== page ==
As the heat returns to western NY over the next week or so, I offer up some not – so – cool facts:
- For the United States, 2012 has so far been the warmest on record (going back to 1895).
- More than 22,000 daily record high temperatures have been set since January, affecting 28 states and 100 cities.
- Through June, more than half the country has been enduring some level of meterological “drought “. Maine is the only state that isn’t at least “abnormally dry”. Crops all over the country are literally “feeling the heat”.
- Wildfires have eaten through over 2.5 million acres of dried up forests and grasslands.
And it’s only July. The worst part of hurricane season is still over a month away, but we’ve already had millions of people left without power because of unusual weather. Chances are, there are more surprises to come. Things could very well get worse before they get better.
So are we looking at “global warming”? Climate change that is influenced primarily by human activity (carbon emissions)? Was Al Gore (and all of his charts) right? Is “crazy weather” going to become the norm?
In a word, probably. Nothing, after all, is certain when it comes to predicting the weather. But climatologists have come up with a number of models that seem to be doing a pretty good job of assessing the likelihood of different kinds of weather.
Last year, for example, Texas experienced a record heat wave caused, in part, by a La Nina weather pattern in the Pacific. La Nina patterns, in case you’ve forgotten, cool the waters of the central Pacific which, among other things, tends to make the southern U. S. warmer and drier. By looking at La Nina events in previous years – when carbon levels in the atmosphere weren’t as high – and comparing them with more recent events, they were able to conclude that “global warming” has made the chance for such a heat wave about 20 times greater than it was previously. They don’t say that Texas will experience a heat wave each and every time that a La Nina occurs, but they do say that the chances of it happening are significantly greater with higher concentrations of carbon in the atmosphere. This isn’t nutty left-wing ideology – it’s science and math. And it works. Not terribly good news for Texas.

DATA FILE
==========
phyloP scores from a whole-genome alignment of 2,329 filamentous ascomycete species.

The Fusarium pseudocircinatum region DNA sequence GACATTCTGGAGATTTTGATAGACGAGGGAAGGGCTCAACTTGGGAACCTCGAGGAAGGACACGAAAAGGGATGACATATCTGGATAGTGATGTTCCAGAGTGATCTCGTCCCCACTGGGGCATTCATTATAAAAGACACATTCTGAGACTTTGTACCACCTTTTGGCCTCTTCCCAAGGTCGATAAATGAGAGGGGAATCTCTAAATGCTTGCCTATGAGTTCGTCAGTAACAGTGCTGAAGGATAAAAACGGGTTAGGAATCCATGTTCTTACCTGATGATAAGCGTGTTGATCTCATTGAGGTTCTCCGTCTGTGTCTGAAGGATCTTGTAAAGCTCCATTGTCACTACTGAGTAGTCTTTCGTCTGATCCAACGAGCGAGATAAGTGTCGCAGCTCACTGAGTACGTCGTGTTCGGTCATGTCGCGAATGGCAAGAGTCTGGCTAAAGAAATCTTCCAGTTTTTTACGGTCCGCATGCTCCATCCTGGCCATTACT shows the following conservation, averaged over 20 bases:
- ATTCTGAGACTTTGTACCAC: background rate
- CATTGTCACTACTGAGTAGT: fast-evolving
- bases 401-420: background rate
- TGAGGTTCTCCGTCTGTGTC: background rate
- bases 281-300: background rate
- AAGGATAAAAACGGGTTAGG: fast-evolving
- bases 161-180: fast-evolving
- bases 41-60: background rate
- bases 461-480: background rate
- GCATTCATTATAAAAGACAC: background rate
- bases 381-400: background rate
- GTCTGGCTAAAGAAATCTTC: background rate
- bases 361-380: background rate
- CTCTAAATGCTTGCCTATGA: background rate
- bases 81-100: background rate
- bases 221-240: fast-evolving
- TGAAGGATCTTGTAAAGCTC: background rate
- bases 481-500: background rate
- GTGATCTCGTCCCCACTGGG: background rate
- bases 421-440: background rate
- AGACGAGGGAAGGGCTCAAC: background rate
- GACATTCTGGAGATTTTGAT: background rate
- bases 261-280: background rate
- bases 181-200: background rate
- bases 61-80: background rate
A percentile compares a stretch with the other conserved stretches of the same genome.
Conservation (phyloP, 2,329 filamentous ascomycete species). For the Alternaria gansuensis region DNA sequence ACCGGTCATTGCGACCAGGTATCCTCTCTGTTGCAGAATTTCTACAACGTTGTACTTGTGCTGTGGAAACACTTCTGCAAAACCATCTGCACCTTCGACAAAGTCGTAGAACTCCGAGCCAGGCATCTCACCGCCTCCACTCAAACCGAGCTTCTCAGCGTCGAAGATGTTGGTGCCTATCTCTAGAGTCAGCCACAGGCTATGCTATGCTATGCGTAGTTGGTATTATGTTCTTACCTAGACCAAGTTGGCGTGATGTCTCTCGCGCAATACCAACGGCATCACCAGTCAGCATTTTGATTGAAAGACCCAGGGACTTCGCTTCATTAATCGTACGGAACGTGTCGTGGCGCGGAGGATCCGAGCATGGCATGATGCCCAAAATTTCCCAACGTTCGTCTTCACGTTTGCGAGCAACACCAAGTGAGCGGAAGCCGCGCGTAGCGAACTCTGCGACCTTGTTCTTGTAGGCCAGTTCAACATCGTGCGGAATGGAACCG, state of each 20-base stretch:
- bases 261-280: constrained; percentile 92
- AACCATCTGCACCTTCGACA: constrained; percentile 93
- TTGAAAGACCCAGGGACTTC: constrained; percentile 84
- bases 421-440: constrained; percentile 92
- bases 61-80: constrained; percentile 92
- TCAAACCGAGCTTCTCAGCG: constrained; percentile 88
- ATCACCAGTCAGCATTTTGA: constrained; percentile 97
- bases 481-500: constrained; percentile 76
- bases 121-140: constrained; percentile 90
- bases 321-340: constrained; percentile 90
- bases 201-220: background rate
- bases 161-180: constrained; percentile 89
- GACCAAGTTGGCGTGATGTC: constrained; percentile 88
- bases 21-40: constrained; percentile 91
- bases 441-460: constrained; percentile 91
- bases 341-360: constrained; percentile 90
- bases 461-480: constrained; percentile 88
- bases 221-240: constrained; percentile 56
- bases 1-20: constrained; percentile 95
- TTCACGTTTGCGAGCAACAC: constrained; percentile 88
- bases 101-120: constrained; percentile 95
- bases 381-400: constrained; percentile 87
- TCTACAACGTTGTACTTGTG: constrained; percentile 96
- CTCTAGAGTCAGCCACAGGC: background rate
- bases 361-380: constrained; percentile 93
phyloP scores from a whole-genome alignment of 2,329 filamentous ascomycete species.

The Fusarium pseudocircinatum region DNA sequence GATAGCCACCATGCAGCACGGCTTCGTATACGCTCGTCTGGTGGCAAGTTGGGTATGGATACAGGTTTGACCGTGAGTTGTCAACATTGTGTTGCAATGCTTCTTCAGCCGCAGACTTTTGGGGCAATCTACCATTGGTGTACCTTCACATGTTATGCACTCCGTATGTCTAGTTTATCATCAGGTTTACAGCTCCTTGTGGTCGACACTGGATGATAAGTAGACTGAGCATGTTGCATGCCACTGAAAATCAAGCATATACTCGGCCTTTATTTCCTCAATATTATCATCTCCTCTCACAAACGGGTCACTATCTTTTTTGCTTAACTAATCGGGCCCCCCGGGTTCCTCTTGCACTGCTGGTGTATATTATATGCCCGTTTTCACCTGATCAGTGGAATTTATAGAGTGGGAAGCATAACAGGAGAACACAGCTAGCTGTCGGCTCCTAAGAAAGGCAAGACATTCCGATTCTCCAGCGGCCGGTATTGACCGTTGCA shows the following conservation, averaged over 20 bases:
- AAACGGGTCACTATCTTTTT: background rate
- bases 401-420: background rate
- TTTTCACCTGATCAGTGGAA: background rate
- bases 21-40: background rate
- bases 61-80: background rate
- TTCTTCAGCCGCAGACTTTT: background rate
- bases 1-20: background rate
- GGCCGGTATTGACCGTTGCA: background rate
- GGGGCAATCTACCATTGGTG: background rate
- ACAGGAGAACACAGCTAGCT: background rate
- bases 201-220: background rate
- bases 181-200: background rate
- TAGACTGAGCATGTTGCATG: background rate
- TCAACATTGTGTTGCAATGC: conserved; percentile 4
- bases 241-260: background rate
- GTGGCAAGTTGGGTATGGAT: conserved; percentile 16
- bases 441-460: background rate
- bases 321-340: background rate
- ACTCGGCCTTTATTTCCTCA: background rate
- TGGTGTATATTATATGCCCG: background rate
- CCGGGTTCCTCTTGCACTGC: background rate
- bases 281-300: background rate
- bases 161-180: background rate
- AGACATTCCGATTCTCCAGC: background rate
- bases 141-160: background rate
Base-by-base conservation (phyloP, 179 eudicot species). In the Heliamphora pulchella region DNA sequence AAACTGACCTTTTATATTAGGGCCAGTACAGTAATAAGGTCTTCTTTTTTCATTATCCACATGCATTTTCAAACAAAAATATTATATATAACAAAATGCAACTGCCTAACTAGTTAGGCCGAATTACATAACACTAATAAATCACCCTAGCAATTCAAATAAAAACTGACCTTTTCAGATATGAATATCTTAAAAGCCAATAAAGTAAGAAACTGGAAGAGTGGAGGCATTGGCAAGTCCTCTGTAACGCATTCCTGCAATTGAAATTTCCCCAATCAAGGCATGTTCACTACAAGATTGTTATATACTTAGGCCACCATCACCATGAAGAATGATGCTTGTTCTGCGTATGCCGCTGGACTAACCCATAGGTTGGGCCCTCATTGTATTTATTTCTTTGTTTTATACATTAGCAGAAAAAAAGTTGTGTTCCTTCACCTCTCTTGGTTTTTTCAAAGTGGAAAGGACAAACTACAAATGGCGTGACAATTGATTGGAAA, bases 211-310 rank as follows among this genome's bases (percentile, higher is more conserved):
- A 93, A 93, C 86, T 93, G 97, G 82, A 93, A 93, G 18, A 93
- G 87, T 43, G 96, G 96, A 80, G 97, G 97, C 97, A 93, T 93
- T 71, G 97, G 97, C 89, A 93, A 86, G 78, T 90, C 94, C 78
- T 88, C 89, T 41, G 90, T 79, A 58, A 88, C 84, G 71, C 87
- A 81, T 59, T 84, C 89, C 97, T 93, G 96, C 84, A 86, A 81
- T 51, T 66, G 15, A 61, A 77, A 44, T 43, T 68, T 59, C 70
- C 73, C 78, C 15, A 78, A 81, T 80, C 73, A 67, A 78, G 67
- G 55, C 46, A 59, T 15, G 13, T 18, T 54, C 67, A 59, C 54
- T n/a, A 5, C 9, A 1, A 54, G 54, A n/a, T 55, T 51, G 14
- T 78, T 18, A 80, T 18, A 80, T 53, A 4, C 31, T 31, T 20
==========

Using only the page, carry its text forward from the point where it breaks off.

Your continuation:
Actually, not terribly good news for anybody. We’re all affected. Everybody. The whole freakin’ world. Which brings me to what I think makes this a nearly perfect storm – apathy and disbelief. I’m not sure about public sentiment in other countries, but I do know that nearly half of all Americans tend to believe that “climate change” is not real. It’s not even in the top 10 of “major issues” here in the U. S. And a fair percentage of those who believe it might be real think that its impact is somewhere off in the future. It’s something our grandchildren will have to deal with. But not us. Life can just go on as it is. No problem.
Part of me wishes that that were true. It’s kind of like one of those syfy movies where an asteroid the size of New Jersey has put the earth in its crosshairs. Impact in 17 days. Nothing will survive, not even bacteria. Hell, if you were one of the scientists who’d predicted a catastrophe as awful as that, I’m assuming that you’d be happy to learn that you’d made a mistake. Miscalculated. The damn thing’s going to miss. Oops.
So I personally would love it if I found out that this was all a big “miscalculation”. Put as much CO2 in the atmosphere as you want – it won’t mean diddly. All of the polar ice will come back, temperatures will cool, droughts will end, and thunderstorms that cover 3 or 4 states at once will be as rare as asteroids colliding with earth.
But if it’s really “real”……………
The heat waves will get worse. Droughts will get worse in some places and flooding will get worse in others. Crops will continue to suffer in some areas, driving food prices higher. We’ll stop calling very large storms “the storm of the century” because they won’t be. They’ll just be one more bad storm, like the one last week or last month or last year.
And so on and so on.